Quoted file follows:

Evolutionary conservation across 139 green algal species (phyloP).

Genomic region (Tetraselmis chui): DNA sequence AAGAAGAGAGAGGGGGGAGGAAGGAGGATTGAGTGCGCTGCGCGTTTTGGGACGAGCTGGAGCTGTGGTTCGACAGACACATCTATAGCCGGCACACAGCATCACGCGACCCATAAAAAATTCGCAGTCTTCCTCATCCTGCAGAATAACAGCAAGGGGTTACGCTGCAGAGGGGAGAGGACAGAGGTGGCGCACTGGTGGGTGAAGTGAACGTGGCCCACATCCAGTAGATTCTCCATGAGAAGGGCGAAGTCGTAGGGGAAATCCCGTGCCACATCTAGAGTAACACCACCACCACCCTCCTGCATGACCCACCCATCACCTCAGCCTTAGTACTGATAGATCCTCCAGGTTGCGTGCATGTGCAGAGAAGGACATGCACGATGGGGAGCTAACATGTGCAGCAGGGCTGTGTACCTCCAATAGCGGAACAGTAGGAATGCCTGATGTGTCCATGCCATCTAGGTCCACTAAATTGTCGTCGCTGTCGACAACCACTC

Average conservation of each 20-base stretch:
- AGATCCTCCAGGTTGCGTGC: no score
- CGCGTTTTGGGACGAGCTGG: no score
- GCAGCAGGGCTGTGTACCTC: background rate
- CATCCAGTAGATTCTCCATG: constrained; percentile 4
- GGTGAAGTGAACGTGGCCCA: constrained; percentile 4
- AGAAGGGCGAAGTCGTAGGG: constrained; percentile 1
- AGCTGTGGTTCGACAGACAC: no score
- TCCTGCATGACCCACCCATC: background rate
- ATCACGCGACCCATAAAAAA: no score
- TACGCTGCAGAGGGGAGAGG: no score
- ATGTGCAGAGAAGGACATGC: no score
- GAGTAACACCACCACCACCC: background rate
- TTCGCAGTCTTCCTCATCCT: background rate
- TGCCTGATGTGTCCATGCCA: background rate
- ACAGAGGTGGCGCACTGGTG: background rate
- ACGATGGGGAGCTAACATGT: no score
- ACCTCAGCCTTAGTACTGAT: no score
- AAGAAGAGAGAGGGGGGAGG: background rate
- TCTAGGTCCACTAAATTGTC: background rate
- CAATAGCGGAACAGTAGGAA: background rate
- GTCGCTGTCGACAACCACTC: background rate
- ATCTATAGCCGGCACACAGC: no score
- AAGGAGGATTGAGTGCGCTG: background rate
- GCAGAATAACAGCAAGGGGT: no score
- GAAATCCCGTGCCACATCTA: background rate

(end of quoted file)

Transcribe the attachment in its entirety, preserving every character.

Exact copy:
Evolutionary conservation across 139 green algal species (phyloP).

Genomic region (Tetraselmis chui): DNA sequence AAGAAGAGAGAGGGGGGAGGAAGGAGGATTGAGTGCGCTGCGCGTTTTGGGACGAGCTGGAGCTGTGGTTCGACAGACACATCTATAGCCGGCACACAGCATCACGCGACCCATAAAAAATTCGCAGTCTTCCTCATCCTGCAGAATAACAGCAAGGGGTTACGCTGCAGAGGGGAGAGGACAGAGGTGGCGCACTGGTGGGTGAAGTGAACGTGGCCCACATCCAGTAGATTCTCCATGAGAAGGGCGAAGTCGTAGGGGAAATCCCGTGCCACATCTAGAGTAACACCACCACCACCCTCCTGCATGACCCACCCATCACCTCAGCCTTAGTACTGATAGATCCTCCAGGTTGCGTGCATGTGCAGAGAAGGACATGCACGATGGGGAGCTAACATGTGCAGCAGGGCTGTGTACCTCCAATAGCGGAACAGTAGGAATGCCTGATGTGTCCATGCCATCTAGGTCCACTAAATTGTCGTCGCTGTCGACAACCACTC

Average conservation of each 20-base stretch:
- AGATCCTCCAGGTTGCGTGC: no score
- CGCGTTTTGGGACGAGCTGG: no score
- GCAGCAGGGCTGTGTACCTC: background rate
- CATCCAGTAGATTCTCCATG: constrained; percentile 4
- GGTGAAGTGAACGTGGCCCA: constrained; percentile 4
- AGAAGGGCGAAGTCGTAGGG: constrained; percentile 1
- AGCTGTGGTTCGACAGACAC: no score
- TCCTGCATGACCCACCCATC: background rate
- ATCACGCGACCCATAAAAAA: no score
- TACGCTGCAGAGGGGAGAGG: no score
- ATGTGCAGAGAAGGACATGC: no score
- GAGTAACACCACCACCACCC: background rate
- TTCGCAGTCTTCCTCATCCT: background rate
- TGCCTGATGTGTCCATGCCA: background rate
- ACAGAGGTGGCGCACTGGTG: background rate
- ACGATGGGGAGCTAACATGT: no score
- ACCTCAGCCTTAGTACTGAT: no score
- AAGAAGAGAGAGGGGGGAGG: background rate
- TCTAGGTCCACTAAATTGTC: background rate
- CAATAGCGGAACAGTAGGAA: background rate
- GTCGCTGTCGACAACCACTC: background rate
- ATCTATAGCCGGCACACAGC: no score
- AAGGAGGATTGAGTGCGCTG: background rate
- GCAGAATAACAGCAAGGGGT: no score
- GAAATCCCGTGCCACATCTA: background rate